Meet the CSSConf EU Speakers: John Brown
John Brown is the initiator of uncontext., creator of hhhhold, and he loves programming. John currently lives in Portland, Oregon, where he works at Instrument as a Technical Director. He was their Lead Developer on the Google I/O 2014 experiment.
In his talk “A CSS Dive Through Google’s Powers of Tech” he will share how a complex 3D world was built with CSS and CSS3DRenderer instead of WebGL or canvas, explain how they made SVGs move like origami, and show you the pitfalls and triumphs of working with CSS3D, Three.js, and motion.
“Code is Art” is the motto John lives by. When he isn’t coding like a madman at work or at play, he’s growing peppers, woodworking, or enjoying food from other cultures.
Hi John! What keeps you busy at the moment (other than getting ready to hop on a plane and come speaking at CSSconf EU)? Any cool projects you are working on?
I am currently excited about my latest community driven art project, uncontext. It’s a data party line that anyone can connect to and create art out of seemingly random data. I am working on a gallery show in Portland for January 2015 that will bring together over a dozen creative coders in a space showcasing code as art in ways that are digital, physical, and a hybrid of both. I’m always looking for new pieces, so contact me if you’re interested in being a part of this show!
When traveling to Berlin, what are you looking forward to the most?
As much as it is a tourist answer, I am excited to see the amazing architecture. The Brandenburg Gate, Museum Island, The Gendarmenmarkt. And the Bauhaus Museum! I will be playing it pretty loose, though. Which means that if you see me, I will take any local wisdom on sites and activities.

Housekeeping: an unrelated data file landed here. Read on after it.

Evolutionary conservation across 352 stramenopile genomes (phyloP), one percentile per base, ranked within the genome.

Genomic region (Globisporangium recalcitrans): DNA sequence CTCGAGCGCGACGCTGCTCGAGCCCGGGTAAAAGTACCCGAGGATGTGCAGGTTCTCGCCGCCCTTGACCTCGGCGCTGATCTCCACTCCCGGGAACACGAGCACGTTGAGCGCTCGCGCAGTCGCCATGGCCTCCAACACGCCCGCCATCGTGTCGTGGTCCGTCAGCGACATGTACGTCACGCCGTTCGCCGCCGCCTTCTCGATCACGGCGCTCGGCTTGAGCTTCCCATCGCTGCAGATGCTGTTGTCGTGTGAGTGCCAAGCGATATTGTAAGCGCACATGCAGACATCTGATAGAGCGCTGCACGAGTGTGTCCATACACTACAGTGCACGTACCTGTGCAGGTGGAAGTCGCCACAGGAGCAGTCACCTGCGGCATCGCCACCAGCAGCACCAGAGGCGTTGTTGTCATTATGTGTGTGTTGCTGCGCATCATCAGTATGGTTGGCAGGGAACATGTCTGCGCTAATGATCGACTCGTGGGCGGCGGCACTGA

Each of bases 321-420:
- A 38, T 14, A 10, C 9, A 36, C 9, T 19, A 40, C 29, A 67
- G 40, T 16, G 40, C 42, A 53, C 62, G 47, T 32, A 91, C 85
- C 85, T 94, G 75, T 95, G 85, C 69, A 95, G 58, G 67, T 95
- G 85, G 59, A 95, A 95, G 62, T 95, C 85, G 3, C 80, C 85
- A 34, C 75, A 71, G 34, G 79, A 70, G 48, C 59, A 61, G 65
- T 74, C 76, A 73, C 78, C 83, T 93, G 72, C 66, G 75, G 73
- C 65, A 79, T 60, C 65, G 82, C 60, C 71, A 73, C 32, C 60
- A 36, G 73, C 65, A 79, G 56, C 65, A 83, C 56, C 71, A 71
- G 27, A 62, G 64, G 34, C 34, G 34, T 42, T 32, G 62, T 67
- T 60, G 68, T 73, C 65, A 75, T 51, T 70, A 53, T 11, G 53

If you would not work in the web, what else would be your profession?
Let’s hope that day doesn’t come any time soon, because I would be lost. But if we start with a blank slate, I would be building furniture from reclaimed materials and exploring other fine woodworking endeavors. As much as I love programming, building something that I can hold physically and say “I made this” is amazing. Those physical objects also won’t disappear with one accidental or malicious command. I would probably be selling my chairs and tables through an online store, so maybe that doesn’t count since I would be using the web still. I guess I can promise to only sell my goods in person at markets and galleries, so that way we can avoid the internet all together.
If you could teach someone new to CSS one thing, what would that be?
Transition! Use it! The transition property is easy to use and so powerful. With it, one line of code can make the difference between “meh” and “oooooohhhh.” The reason I got into programming was seeing a circle I programmed into existence swing back and forth. That movement, I made it happen. With code! Motion is what got me hooked, and I’m convinced it would hook most people.
Which CSS quirk has cost you the most nerves so far?
It’s not a quirk, really, but despite years as a professional developer, z-index is still as confusing to me as a cucumber in a pickle factory. I understand it, I swear I do, but when I go to use it, nothing’s in the proper order. z-index, I’m sorry.
If you could make one wish: What would you like to change in our industry?
If I had one wish I could spend on our industry, it would be that women were represented in equal proportions to the population. We are still only at 10-15% female developers (in the US), which is crazy! A diversity of thought and experience is important in any community, especially ones that change on an almost daily basis like tech and software.
You can (and should) follow John on twitter.